The 2020-2024 MTA capital program has been temporarily suspended. The centerpiece of revenue for that program, congestion pricing, was not approved by the Trump administration and awaits action from the Biden administration. It will be at least several years before most of this capital program can be started. The MTA will need to focus on finishing the 2015-19 capital plan with the remaining available sources of funds.
Severe health and economic problems other than the MTA confront New Yorkers. If the state is going to rescue the MTA, it could also borrow either short-term or long-term to avoid implementing its planned cutbacks to public services and aid to localities.
The State Division of the Budget’s plan to implement the adopted 2020-2021 budget provided for $8 billion in spending reductions in local assistance, in schools, health care, transportation, and emergency services. In its recently-released mid-year budget update, the Division of Budget reported that by the end of September it had withheld $2.4 billion in local aid, as it awaited the elusive new stimulus package that Congress and the President have failed to enact.
The Department of Budget’s April 25 Financial Plan indicated it would backload 40% of the state’s local assistance cutbacks to the final quarter of the state fiscal year, meaning from January through March 2021. That would represent a $3.2 billion cut to schools, hospitals, and other vital public services. If the state used $3.5 billion in borrowing authority to help the MTA, it could use part of the remaining borrowing authority to halt the cutbacks planned for the final quarter of the 2020-2021 fiscal year. This would mean the state would not be compounding the financial problems of local governments, including New York City, for now.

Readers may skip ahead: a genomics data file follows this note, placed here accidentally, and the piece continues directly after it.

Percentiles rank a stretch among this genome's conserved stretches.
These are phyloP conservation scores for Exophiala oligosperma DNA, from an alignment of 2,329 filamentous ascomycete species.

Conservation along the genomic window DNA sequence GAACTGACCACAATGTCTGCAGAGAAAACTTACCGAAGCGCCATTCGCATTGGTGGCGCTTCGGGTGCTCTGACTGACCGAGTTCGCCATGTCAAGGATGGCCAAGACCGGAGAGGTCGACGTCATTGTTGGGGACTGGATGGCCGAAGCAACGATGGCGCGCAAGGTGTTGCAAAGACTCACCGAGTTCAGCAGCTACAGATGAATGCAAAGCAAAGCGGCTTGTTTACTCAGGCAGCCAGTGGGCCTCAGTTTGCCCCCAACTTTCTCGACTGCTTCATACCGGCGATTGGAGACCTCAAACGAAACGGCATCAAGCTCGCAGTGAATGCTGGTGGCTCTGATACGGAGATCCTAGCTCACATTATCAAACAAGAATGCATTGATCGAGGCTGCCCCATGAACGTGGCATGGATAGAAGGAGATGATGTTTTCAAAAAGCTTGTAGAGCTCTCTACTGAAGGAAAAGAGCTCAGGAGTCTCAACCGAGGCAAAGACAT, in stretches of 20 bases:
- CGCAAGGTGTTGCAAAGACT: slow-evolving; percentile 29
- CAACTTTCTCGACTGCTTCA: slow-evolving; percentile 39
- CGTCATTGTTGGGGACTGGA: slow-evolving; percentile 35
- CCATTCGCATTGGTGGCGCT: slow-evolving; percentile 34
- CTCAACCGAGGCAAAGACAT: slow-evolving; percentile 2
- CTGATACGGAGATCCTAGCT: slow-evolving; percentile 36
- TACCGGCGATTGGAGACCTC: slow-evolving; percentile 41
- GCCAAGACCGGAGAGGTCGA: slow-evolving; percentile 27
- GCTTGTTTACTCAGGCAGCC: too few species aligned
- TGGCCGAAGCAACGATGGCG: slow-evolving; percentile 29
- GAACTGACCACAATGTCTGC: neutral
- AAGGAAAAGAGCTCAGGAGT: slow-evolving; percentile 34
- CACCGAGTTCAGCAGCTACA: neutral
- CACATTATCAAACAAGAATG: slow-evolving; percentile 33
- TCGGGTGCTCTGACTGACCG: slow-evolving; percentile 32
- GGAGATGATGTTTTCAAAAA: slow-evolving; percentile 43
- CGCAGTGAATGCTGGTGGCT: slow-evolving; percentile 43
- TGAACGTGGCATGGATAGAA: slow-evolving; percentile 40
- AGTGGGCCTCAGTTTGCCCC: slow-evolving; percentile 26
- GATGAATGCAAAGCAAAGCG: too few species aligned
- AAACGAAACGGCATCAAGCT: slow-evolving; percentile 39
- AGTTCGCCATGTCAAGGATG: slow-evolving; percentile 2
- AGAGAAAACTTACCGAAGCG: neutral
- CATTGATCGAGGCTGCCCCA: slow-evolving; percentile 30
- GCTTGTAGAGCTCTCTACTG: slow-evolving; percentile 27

Sooner or later, Congress will pass another stimulus package that will include more aid for the unemployed, for state and local governments, and for transit agencies. It may be the President Biden stimulus package. But the MTA and New York’s local governments will be reeling by then if New York State does not act now. The state can use some of the funds from Congress to repay loans and cover deficits.
While such action is necessary, it will also remain true that the state, the city, the MTA, and the rest of New York’s local governments will likely confront the reality of continued budget deficits in 2021-2022, and beyond, and the necessity of a full-on restructuring of spending, borrowing, and taxing for years to come. But that likelihood does not negate the importance of state action now.
Jim Brennan was a member of the New York State Assembly for 32 years, where he